The Chambers County Commission approved two tax abatements Monday night that will allow one of the county’s biggest employers to keep up with the ever changing processes of the automotive industry.
Non-educational abatements were approved for AJIN USA and KMMG on tool and die equipment that will be installed at the AJIN plant located in the Chambers County Industrial Park in Cusseta. The new equipment is needed because of a body change of three models, the Kia Optima, the Kia Sorento and the Hyundai Santa Fe. KMMG will own the equipment that AJIN will use to make parts for the new models.
AJIN had requested sales and use abatements on $70.5 million in new equipment for a 10-year period and KMMG for $25.3 million for a five-year period.
Chambers County Development Authority Executive Director Valerie Gray was on hand to request the abatements from the commission on behalf of AJIN and KMMG. “It is costly to get companies here, but it is also costly to keep them here, and ensure their success,” Gray said. “A Tier 1 supplier is at its most vulnerable state when there is a retool or body style change. It is fairly easy for the OEM (original equipment manufacturer) to just go with another supplier, it they can’t keep up with demand, and retool and keep the costs down.”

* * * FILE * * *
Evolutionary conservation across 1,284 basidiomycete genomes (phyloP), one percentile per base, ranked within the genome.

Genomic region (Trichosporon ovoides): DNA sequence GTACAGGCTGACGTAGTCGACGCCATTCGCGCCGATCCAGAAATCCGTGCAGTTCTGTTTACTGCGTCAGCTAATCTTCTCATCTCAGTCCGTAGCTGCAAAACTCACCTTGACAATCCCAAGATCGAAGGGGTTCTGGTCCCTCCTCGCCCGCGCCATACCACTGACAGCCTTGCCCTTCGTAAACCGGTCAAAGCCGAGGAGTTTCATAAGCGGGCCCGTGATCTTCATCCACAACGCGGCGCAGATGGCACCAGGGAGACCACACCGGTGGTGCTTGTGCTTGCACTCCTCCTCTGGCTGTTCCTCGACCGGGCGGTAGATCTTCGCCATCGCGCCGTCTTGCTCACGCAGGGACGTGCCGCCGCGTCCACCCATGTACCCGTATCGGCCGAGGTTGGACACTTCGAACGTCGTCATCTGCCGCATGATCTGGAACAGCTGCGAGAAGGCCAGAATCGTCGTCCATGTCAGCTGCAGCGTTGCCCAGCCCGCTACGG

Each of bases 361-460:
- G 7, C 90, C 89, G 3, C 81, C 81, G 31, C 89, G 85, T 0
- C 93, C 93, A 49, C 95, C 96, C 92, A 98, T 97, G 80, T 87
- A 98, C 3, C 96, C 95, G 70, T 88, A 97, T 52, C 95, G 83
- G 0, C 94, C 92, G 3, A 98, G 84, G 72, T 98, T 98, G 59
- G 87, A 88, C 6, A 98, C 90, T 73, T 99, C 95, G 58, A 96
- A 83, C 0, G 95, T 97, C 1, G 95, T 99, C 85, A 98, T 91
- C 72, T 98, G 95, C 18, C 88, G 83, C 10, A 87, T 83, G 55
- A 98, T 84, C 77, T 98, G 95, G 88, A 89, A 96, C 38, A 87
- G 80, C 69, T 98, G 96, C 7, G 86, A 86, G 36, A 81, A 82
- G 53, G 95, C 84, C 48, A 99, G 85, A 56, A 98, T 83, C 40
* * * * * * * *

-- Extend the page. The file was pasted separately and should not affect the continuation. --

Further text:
Chambers County is home to several Tier 1 suppliers, including AJIN USA, Leehan America, Daedong Hi-Lex and Glovis GA.
“Recruiting companies to Chambers County requires a significant investment,” she added. “However, a successful recruitment is really the forming of a partnership between the company and the community and the recruitment does not stop once they announce. Granting an abatement represents our commitment to the company.”
Gray said the sales taxes going to the school system from the new equipment will amount to more than $500,000 in a one-time payment. The school system will realize approximately $250,000 annually in property taxes from the investment.
Following Gray’s request, the commissioners unanimously approved two resolutions for the abatements. “You are ensuring that these companies continue to thrive here in our county,” Gray said. “You are protecting our initial investments in our suppliers and you are demonstrating to our existing industries who so often are forgotten about that they are vital to our economy and Chambers County.”